Seeking recommendations: Should I charge extra?
Thread poster: Kristina Wirsching

Kristina Wirsching  Identity Verified
Germany
Local time: 05:51
English to German
+ ...
Jan 14, 2015

Dear colleagues,

I am translating a website of about 6000 words for a direct (private) client on a word rate.

The client wanted me to deliver the first quarter to have the chance to review the translation, generally that's fine, in fact, it's great to work with clients who really care about the quality.

But, so far we have already exchanged 50 emails back and forth (to be fair, that's also including the getting-to-know-each-other and quoting phase), and I haven't even delivered the full translation yet.
I have never ever had that much back and forth communication with a client on an assignment and have the feeling that if I don't set limits here, it will get out of hand completely....

I wasn't expecting that much extra effort, and my word rate doesn't reflect the time investment so far Although I even sent them the translation of a short paragraph beforehand, and that was fine... And they are ok with the overall quality of my translation, but they are very picky when it comes to headlines and certain wordings.... or sending me reference websites and they want me to make the translation sound as the reference website, which is almost impossible as their source text is written from a very different angle... etc. so it seems it is maybe more transcreation they are after, and not so much translation....
And well, I've been translating websites for years, I know my craft.

Have you had "overly demanding" clients like this?
How did you handle this?
Should I set them a time limit? Or give them the option to pay an additional fee?
Or is it my mistake - and I have to go along with it now.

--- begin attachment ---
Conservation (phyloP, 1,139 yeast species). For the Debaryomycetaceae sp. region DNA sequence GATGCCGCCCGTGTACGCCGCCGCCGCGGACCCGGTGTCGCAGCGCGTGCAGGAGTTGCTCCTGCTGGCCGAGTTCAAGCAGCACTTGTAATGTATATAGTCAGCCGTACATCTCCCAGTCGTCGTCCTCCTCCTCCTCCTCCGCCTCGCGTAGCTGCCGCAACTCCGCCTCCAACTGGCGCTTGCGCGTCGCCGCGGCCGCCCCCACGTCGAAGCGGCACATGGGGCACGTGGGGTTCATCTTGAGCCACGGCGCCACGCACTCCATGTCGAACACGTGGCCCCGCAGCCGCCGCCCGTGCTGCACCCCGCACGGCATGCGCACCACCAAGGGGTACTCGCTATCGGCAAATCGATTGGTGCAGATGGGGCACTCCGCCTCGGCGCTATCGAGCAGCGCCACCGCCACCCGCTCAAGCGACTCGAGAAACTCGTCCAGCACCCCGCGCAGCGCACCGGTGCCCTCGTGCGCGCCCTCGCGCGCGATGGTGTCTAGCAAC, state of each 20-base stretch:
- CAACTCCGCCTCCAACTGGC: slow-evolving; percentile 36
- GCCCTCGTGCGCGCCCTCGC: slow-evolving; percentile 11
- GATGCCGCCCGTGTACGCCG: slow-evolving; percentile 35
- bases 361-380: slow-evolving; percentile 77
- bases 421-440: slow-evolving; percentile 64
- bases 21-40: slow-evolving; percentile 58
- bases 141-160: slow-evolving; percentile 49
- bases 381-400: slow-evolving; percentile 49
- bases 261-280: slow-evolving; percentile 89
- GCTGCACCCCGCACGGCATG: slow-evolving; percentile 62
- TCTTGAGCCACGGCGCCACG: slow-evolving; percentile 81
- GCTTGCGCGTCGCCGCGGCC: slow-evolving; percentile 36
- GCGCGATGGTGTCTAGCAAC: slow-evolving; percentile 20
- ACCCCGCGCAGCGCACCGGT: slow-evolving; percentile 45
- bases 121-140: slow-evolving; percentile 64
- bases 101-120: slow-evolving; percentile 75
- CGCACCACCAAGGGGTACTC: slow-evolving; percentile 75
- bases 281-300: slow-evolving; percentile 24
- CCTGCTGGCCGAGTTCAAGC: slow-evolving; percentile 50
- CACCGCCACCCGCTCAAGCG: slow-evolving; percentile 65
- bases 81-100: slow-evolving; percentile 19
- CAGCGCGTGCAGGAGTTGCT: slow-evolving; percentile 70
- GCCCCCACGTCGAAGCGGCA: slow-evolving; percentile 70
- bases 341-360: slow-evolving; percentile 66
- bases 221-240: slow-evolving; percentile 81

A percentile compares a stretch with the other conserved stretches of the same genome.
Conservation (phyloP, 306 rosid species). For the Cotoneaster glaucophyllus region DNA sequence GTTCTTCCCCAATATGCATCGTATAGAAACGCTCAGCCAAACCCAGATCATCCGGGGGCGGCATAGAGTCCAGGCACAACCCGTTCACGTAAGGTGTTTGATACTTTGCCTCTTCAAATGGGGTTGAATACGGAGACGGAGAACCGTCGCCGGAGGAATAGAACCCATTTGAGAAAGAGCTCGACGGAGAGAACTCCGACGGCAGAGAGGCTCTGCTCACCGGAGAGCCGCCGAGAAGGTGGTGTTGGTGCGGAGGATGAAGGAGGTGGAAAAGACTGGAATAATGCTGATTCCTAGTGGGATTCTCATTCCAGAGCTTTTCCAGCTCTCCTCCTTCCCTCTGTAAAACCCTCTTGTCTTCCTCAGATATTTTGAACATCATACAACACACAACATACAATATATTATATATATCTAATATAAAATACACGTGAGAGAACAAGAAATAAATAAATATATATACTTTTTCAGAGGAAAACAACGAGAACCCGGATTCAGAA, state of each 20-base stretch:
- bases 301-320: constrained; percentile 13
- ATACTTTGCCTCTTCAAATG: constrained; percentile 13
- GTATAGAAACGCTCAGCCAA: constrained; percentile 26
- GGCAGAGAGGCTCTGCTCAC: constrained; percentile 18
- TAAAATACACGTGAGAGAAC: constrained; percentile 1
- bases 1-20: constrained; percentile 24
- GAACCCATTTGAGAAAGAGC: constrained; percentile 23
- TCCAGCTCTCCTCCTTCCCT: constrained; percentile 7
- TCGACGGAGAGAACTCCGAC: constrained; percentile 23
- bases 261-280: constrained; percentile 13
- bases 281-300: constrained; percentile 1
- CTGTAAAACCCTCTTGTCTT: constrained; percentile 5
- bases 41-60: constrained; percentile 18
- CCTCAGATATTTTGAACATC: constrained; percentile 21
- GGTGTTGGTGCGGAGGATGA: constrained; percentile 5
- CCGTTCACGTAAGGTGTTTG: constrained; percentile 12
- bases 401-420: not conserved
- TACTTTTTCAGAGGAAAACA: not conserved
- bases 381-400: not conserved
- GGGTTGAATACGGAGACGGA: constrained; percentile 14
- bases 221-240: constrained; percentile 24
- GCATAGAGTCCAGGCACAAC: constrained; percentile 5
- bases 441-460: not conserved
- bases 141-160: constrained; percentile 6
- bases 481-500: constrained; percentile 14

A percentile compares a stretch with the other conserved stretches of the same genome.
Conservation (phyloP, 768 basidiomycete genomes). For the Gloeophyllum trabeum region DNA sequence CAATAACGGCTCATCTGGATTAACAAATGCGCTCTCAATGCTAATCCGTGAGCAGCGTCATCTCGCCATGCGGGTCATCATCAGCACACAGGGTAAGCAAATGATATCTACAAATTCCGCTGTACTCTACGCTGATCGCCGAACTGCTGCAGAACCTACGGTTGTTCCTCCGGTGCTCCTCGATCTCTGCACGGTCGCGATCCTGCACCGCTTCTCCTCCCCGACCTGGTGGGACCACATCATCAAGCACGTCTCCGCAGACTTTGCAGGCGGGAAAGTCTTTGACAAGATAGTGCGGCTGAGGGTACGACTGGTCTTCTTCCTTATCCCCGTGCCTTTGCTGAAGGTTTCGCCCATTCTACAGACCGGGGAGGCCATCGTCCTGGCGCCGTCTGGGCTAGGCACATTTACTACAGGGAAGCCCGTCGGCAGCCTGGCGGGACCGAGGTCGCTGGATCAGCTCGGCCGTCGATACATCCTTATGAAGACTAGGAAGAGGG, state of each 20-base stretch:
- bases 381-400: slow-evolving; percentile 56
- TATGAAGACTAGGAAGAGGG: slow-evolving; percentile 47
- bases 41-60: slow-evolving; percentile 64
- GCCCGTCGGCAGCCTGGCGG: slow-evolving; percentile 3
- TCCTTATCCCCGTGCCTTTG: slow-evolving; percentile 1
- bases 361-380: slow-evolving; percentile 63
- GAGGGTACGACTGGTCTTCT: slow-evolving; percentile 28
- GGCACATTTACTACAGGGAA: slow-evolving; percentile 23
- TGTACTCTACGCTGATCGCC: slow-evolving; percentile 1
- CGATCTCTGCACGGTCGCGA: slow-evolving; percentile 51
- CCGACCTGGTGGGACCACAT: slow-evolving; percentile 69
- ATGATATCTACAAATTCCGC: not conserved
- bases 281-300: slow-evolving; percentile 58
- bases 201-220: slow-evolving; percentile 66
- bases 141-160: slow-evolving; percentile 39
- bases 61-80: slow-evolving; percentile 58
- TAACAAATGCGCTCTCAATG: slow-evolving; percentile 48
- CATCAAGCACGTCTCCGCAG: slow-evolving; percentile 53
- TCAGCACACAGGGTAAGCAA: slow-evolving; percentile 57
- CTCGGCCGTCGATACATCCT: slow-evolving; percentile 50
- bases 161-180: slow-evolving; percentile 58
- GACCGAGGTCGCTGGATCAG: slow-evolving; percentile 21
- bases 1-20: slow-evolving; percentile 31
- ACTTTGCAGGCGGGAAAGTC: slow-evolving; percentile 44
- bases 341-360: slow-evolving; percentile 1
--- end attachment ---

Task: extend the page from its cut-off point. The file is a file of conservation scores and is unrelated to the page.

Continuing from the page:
Thanks a lot in advance for your input!

Kristina


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Merab Dekano  Identity Verified
Spain
Member (2014)
English to Spanish
+ ...
Let your rate reflect it Jan 14, 2015

This is the reason we charge to agencies (who take care of this kind of stuff) “less” and to direct clients “more”. How much “more", up to you to decide, but I cannot imagine a direct client paying for “get to know” phase or for “quoting” one.

If you primarily work for agencies, you need to be a good, specialised and available translator / reviewer. Minimum marketing skills will do (being able to draft a smooth and comprehensive letter offering your services).

If you work with direct clients, you need to be, on top of that:

- Project manager
- Marketing officer
- Customer care agent
- Key account manager
- Help desk representative
- Consultant
- Sales executive
- Ideally, find an external editor/proofreader/reviewer

And this is a “but not limited to” case, as the list may go on.

There is nothing wrong about it. You just need to make sure your rate reflects that (and you enjoy performing those "non-translation" tasks). Seteris paribus, I double my “agency rate” if I work with a direct customer. I, however, do not charge for “quoting” or “getting to know”.


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Ivan Karmin  Identity Verified
Ukraine
Local time: 06:51
English to Russian
+ ...
More work more pay Jan 14, 2015